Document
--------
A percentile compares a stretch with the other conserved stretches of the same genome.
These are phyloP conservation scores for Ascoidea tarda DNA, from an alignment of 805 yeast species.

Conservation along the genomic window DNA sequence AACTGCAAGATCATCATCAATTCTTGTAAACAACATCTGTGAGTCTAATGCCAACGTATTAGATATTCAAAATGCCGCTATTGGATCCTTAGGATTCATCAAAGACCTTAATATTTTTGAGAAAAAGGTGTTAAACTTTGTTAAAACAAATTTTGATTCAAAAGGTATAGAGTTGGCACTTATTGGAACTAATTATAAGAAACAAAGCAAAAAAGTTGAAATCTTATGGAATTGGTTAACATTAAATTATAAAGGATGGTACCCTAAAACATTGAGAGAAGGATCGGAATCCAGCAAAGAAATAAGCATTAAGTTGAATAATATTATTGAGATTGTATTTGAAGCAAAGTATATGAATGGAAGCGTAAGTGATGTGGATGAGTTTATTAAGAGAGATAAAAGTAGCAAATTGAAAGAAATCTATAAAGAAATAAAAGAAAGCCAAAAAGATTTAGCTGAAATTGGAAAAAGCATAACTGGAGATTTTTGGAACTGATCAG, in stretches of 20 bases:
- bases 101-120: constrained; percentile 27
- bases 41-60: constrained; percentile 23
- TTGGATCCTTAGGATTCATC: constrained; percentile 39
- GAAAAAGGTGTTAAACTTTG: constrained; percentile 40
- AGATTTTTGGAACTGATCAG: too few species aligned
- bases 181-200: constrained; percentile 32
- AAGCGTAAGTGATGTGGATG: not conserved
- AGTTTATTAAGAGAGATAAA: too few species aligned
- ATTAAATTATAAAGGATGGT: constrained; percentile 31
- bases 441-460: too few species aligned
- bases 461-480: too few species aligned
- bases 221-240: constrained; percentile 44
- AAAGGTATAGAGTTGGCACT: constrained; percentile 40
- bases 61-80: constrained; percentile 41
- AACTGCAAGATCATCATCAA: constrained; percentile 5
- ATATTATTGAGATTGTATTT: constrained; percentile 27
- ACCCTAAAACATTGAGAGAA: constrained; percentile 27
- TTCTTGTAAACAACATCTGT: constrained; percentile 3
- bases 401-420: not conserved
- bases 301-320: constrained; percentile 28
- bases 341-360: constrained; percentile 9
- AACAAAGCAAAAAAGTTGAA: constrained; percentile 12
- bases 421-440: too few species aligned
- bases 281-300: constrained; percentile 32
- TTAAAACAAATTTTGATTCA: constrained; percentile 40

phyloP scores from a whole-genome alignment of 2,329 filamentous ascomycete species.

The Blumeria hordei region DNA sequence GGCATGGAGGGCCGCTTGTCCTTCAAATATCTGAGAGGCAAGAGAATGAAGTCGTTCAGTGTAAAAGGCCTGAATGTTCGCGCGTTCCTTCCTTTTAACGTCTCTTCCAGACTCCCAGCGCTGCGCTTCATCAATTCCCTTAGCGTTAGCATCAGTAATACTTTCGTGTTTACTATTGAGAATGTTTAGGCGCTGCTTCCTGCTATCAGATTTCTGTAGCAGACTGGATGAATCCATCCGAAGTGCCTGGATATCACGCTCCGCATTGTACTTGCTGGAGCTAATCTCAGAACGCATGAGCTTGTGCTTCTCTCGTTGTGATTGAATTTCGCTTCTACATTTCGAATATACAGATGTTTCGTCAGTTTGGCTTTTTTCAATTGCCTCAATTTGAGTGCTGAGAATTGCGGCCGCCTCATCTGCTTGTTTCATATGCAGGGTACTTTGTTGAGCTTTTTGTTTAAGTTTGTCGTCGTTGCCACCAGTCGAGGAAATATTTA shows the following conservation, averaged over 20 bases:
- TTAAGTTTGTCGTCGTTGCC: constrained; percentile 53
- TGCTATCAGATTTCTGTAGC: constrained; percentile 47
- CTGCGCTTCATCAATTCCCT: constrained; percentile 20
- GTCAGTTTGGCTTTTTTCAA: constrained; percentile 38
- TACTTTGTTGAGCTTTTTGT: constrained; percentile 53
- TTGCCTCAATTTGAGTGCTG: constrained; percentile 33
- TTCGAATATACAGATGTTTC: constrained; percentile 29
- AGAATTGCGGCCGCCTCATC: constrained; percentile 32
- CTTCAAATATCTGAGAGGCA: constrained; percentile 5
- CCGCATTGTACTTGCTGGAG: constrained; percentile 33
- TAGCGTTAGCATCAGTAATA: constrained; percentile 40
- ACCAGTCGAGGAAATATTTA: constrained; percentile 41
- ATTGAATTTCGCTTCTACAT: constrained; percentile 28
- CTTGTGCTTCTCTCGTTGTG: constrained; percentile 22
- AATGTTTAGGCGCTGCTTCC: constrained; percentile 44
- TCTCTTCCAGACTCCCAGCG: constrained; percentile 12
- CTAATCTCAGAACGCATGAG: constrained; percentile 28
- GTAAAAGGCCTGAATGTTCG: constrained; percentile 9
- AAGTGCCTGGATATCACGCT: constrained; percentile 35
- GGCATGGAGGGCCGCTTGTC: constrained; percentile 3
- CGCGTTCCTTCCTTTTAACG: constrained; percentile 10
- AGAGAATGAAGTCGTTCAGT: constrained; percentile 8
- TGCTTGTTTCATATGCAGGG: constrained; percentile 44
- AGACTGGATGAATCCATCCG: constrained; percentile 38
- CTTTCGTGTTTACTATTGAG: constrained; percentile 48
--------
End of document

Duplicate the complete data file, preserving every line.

A percentile compares a stretch with the other conserved stretches of the same genome.
These are phyloP conservation scores for Ascoidea tarda DNA, from an alignment of 805 yeast species.

Conservation along the genomic window DNA sequence AACTGCAAGATCATCATCAATTCTTGTAAACAACATCTGTGAGTCTAATGCCAACGTATTAGATATTCAAAATGCCGCTATTGGATCCTTAGGATTCATCAAAGACCTTAATATTTTTGAGAAAAAGGTGTTAAACTTTGTTAAAACAAATTTTGATTCAAAAGGTATAGAGTTGGCACTTATTGGAACTAATTATAAGAAACAAAGCAAAAAAGTTGAAATCTTATGGAATTGGTTAACATTAAATTATAAAGGATGGTACCCTAAAACATTGAGAGAAGGATCGGAATCCAGCAAAGAAATAAGCATTAAGTTGAATAATATTATTGAGATTGTATTTGAAGCAAAGTATATGAATGGAAGCGTAAGTGATGTGGATGAGTTTATTAAGAGAGATAAAAGTAGCAAATTGAAAGAAATCTATAAAGAAATAAAAGAAAGCCAAAAAGATTTAGCTGAAATTGGAAAAAGCATAACTGGAGATTTTTGGAACTGATCAG, in stretches of 20 bases:
- bases 101-120: constrained; percentile 27
- bases 41-60: constrained; percentile 23
- TTGGATCCTTAGGATTCATC: constrained; percentile 39
- GAAAAAGGTGTTAAACTTTG: constrained; percentile 40
- AGATTTTTGGAACTGATCAG: too few species aligned
- bases 181-200: constrained; percentile 32
- AAGCGTAAGTGATGTGGATG: not conserved
- AGTTTATTAAGAGAGATAAA: too few species aligned
- ATTAAATTATAAAGGATGGT: constrained; percentile 31
- bases 441-460: too few species aligned
- bases 461-480: too few species aligned
- bases 221-240: constrained; percentile 44
- AAAGGTATAGAGTTGGCACT: constrained; percentile 40
- bases 61-80: constrained; percentile 41
- AACTGCAAGATCATCATCAA: constrained; percentile 5
- ATATTATTGAGATTGTATTT: constrained; percentile 27
- ACCCTAAAACATTGAGAGAA: constrained; percentile 27
- TTCTTGTAAACAACATCTGT: constrained; percentile 3
- bases 401-420: not conserved
- bases 301-320: constrained; percentile 28
- bases 341-360: constrained; percentile 9
- AACAAAGCAAAAAAGTTGAA: constrained; percentile 12
- bases 421-440: too few species aligned
- bases 281-300: constrained; percentile 32
- TTAAAACAAATTTTGATTCA: constrained; percentile 40

phyloP scores from a whole-genome alignment of 2,329 filamentous ascomycete species.

The Blumeria hordei region DNA sequence GGCATGGAGGGCCGCTTGTCCTTCAAATATCTGAGAGGCAAGAGAATGAAGTCGTTCAGTGTAAAAGGCCTGAATGTTCGCGCGTTCCTTCCTTTTAACGTCTCTTCCAGACTCCCAGCGCTGCGCTTCATCAATTCCCTTAGCGTTAGCATCAGTAATACTTTCGTGTTTACTATTGAGAATGTTTAGGCGCTGCTTCCTGCTATCAGATTTCTGTAGCAGACTGGATGAATCCATCCGAAGTGCCTGGATATCACGCTCCGCATTGTACTTGCTGGAGCTAATCTCAGAACGCATGAGCTTGTGCTTCTCTCGTTGTGATTGAATTTCGCTTCTACATTTCGAATATACAGATGTTTCGTCAGTTTGGCTTTTTTCAATTGCCTCAATTTGAGTGCTGAGAATTGCGGCCGCCTCATCTGCTTGTTTCATATGCAGGGTACTTTGTTGAGCTTTTTGTTTAAGTTTGTCGTCGTTGCCACCAGTCGAGGAAATATTTA shows the following conservation, averaged over 20 bases:
- TTAAGTTTGTCGTCGTTGCC: constrained; percentile 53
- TGCTATCAGATTTCTGTAGC: constrained; percentile 47
- CTGCGCTTCATCAATTCCCT: constrained; percentile 20
- GTCAGTTTGGCTTTTTTCAA: constrained; percentile 38
- TACTTTGTTGAGCTTTTTGT: constrained; percentile 53
- TTGCCTCAATTTGAGTGCTG: constrained; percentile 33
- TTCGAATATACAGATGTTTC: constrained; percentile 29
- AGAATTGCGGCCGCCTCATC: constrained; percentile 32
- CTTCAAATATCTGAGAGGCA: constrained; percentile 5
- CCGCATTGTACTTGCTGGAG: constrained; percentile 33
- TAGCGTTAGCATCAGTAATA: constrained; percentile 40
- ACCAGTCGAGGAAATATTTA: constrained; percentile 41
- ATTGAATTTCGCTTCTACAT: constrained; percentile 28
- CTTGTGCTTCTCTCGTTGTG: constrained; percentile 22
- AATGTTTAGGCGCTGCTTCC: constrained; percentile 44
- TCTCTTCCAGACTCCCAGCG: constrained; percentile 12
- CTAATCTCAGAACGCATGAG: constrained; percentile 28
- GTAAAAGGCCTGAATGTTCG: constrained; percentile 9
- AAGTGCCTGGATATCACGCT: constrained; percentile 35
- GGCATGGAGGGCCGCTTGTC: constrained; percentile 3
- CGCGTTCCTTCCTTTTAACG: constrained; percentile 10
- AGAGAATGAAGTCGTTCAGT: constrained; percentile 8
- TGCTTGTTTCATATGCAGGG: constrained; percentile 44
- AGACTGGATGAATCCATCCG: constrained; percentile 38
- CTTTCGTGTTTACTATTGAG: constrained; percentile 48